receiving and combining said first PN signal, said second PN signal, and said digital information signals so as to generate said spread spectrum signals.
24. The method of claim 23 further comprising the step of setting one chip period for said second PN code substantially equal to said first PN spreading code period.
25. The method of claim 24 further comprising the step of setting code periods for said first and second PN codes to commence at the same pre-selected time.
26. The method of claim 23 further comprising the step of selecting said second PN code from a portion of an m-sequence PN code.
27. The method of claim 23 wherein said step of generating a second PN signal comprises the step of storing a differentially encoded version of the desired second PN code in a data storage means.
28. The method of claim 27 comprising the step of storing a first order differentially encoded-PN code sequence.
29. The method of claim 27 comprising the step of storing a second order differentially encoded PN code sequence.
30. The method of claim 27 comprising the step of storing a coherently differentially encoded PN code sequence.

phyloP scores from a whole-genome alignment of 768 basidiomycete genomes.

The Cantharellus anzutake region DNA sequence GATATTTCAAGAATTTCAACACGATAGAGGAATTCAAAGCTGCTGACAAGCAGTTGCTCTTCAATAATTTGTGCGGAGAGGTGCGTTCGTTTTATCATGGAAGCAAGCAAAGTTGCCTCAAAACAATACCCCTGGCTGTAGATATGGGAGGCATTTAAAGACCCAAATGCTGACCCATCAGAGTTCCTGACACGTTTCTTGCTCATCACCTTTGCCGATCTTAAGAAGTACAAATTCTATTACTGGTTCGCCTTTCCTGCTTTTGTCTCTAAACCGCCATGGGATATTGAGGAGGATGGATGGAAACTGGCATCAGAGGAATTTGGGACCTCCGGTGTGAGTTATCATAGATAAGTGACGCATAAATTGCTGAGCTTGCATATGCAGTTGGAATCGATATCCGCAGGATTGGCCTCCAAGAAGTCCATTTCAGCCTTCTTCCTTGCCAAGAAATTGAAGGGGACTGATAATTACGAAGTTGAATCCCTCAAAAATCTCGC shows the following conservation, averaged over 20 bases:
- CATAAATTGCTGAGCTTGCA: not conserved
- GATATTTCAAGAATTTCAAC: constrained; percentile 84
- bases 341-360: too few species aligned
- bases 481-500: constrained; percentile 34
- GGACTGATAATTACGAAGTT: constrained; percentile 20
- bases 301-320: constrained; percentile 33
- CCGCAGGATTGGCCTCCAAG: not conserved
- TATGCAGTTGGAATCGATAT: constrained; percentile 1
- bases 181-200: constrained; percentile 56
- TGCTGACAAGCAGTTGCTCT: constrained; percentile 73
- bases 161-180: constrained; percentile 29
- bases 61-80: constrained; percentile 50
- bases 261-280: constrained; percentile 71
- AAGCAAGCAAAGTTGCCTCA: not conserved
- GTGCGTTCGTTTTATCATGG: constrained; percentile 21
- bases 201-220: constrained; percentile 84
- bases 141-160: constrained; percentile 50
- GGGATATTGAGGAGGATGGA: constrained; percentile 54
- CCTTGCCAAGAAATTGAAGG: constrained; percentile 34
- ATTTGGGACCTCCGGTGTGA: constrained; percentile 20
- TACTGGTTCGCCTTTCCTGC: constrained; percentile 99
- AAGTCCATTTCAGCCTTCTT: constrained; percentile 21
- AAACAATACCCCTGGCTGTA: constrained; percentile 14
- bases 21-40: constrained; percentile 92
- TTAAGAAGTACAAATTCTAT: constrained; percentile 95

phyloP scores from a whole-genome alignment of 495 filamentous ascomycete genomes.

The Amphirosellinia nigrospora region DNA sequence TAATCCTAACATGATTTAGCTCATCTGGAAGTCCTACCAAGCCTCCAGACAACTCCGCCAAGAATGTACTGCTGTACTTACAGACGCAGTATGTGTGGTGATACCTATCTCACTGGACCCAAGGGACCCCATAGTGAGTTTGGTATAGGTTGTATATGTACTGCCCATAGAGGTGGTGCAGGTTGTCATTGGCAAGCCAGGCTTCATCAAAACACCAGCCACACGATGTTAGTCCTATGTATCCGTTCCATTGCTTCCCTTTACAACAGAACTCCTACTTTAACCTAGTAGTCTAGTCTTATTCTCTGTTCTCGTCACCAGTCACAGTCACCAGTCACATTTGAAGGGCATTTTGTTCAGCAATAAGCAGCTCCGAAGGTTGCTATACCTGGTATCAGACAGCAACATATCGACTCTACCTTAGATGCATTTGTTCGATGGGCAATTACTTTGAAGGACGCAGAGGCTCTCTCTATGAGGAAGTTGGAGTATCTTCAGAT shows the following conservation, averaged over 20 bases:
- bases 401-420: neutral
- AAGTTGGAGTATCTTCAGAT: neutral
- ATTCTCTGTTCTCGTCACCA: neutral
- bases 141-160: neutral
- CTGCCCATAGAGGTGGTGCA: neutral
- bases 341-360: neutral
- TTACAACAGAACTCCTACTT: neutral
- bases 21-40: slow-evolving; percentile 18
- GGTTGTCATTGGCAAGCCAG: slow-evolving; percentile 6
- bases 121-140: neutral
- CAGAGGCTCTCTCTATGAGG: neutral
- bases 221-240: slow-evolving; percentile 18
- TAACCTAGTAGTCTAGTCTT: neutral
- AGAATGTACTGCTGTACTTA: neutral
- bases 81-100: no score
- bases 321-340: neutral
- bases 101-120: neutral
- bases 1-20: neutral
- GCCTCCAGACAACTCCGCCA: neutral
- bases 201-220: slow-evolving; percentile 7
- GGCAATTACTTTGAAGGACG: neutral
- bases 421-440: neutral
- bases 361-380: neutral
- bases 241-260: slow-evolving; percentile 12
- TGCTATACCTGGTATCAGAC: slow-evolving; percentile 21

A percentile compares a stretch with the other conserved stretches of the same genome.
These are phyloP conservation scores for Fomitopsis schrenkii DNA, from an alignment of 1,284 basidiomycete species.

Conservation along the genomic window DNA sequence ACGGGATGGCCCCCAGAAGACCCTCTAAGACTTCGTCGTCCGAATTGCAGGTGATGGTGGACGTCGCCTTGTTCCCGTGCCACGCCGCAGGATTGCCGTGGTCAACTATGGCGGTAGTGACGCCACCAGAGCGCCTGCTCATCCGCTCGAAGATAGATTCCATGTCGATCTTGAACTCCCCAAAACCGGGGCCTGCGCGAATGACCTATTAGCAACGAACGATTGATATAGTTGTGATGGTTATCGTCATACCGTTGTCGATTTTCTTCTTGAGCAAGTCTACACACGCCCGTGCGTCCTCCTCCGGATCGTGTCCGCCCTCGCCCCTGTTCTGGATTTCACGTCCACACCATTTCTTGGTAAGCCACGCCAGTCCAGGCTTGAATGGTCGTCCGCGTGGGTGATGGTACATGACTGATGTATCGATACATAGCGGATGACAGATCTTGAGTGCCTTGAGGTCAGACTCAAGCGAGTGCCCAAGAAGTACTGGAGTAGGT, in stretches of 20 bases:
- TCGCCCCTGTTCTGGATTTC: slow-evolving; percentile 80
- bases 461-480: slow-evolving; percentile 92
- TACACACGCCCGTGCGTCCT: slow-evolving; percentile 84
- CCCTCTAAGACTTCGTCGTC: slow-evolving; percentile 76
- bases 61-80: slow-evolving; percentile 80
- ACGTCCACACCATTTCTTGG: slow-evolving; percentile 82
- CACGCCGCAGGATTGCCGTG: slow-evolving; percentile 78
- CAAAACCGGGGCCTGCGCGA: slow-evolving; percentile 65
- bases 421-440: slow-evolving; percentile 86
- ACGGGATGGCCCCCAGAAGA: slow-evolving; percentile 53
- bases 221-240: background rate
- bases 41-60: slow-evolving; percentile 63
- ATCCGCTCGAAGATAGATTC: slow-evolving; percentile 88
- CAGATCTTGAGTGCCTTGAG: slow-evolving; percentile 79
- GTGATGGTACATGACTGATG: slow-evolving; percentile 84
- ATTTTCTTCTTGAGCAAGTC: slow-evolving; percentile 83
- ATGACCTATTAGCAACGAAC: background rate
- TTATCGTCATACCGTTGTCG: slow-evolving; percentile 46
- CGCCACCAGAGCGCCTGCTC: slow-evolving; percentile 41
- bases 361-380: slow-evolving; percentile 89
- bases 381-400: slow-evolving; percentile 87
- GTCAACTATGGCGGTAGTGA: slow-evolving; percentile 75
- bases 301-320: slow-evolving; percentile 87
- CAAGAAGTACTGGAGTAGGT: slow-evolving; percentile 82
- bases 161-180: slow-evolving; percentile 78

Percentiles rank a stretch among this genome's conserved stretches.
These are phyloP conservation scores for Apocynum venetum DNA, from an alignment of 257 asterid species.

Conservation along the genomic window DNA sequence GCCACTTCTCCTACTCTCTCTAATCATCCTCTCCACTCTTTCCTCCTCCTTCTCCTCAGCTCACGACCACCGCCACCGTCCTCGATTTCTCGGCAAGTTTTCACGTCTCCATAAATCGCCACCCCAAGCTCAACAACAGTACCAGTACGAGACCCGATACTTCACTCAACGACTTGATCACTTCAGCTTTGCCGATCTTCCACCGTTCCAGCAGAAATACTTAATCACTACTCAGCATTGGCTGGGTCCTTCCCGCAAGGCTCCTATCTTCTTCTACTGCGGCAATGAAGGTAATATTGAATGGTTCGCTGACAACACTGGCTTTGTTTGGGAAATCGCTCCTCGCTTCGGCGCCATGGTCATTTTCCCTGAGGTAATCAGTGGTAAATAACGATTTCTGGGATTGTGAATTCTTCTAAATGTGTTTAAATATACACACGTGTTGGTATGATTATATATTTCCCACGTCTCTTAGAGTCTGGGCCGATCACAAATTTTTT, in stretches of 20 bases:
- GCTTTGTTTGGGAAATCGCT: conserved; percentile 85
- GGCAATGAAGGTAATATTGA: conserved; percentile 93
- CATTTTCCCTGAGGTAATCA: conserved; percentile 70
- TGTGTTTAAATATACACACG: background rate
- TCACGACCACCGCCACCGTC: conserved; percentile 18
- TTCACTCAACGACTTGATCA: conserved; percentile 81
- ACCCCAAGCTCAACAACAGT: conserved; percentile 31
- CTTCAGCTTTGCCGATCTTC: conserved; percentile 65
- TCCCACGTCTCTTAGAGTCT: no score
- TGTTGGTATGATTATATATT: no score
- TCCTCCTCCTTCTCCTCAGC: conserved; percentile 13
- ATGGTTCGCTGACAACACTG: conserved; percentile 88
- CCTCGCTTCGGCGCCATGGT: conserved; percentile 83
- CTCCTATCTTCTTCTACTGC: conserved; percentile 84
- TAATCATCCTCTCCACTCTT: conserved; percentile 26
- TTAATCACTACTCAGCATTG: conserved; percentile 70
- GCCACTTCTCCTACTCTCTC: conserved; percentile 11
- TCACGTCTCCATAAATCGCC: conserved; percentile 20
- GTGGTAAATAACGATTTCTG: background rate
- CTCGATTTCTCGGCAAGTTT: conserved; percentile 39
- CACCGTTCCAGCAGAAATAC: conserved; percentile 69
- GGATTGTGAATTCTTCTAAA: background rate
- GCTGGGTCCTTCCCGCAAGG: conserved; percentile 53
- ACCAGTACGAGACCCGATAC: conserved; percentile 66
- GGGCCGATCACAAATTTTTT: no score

31. The method of claim 23 wherein said step of generating a second PN signal comprises the steps of:
storing a pre-selected desired second PN code in a code memory;
retrieving and generating a one chip delayed version of said stored second PN code;
retrieving and forming a product between said stored second PN code and delayed version of said stored PN code, to provide a differentially encoded second PN code.
32. The method of claim 31 comprising the step of storing a PN code having a length of 288 chips with the values for the first 24 chips being −1 −1 1 −1 1 −1 −1 1 1 −1 −1 −1 1 −1 1 1 −1 −1 −1 −1 −1 1 −1 1 and the remaining chips being 1, as said second PN code.
33. An apparatus for acquiring a communication signal in a spread spectrum communication system in which digital information signals are bandwidth spread using at least a first PN spreading code and a second PN code sequence to produce spread spectrum communication signals, comprising:
reception means for receiving and demodulating said spread spectrum communication signal to remove a carrier signal to produce a spread spectrum signal as an output;
despreading means for despreading said spread spectrum signal with said first PN spreading code to generate an intermediate despread signal; and
means for performing matched filtering of accumulated intermediate despread signals over a period equal to a period of said first PN spreading code.
34. The apparatus of claim 33 further comprising means for comparing results of said filtering to a preselected threshold value.
35. The apparatus of claim 33 wherein:
said reception means comprises said despreading means for combining said spread spectrum signal with said first PN spreading code to generate said intermediate despread signal; and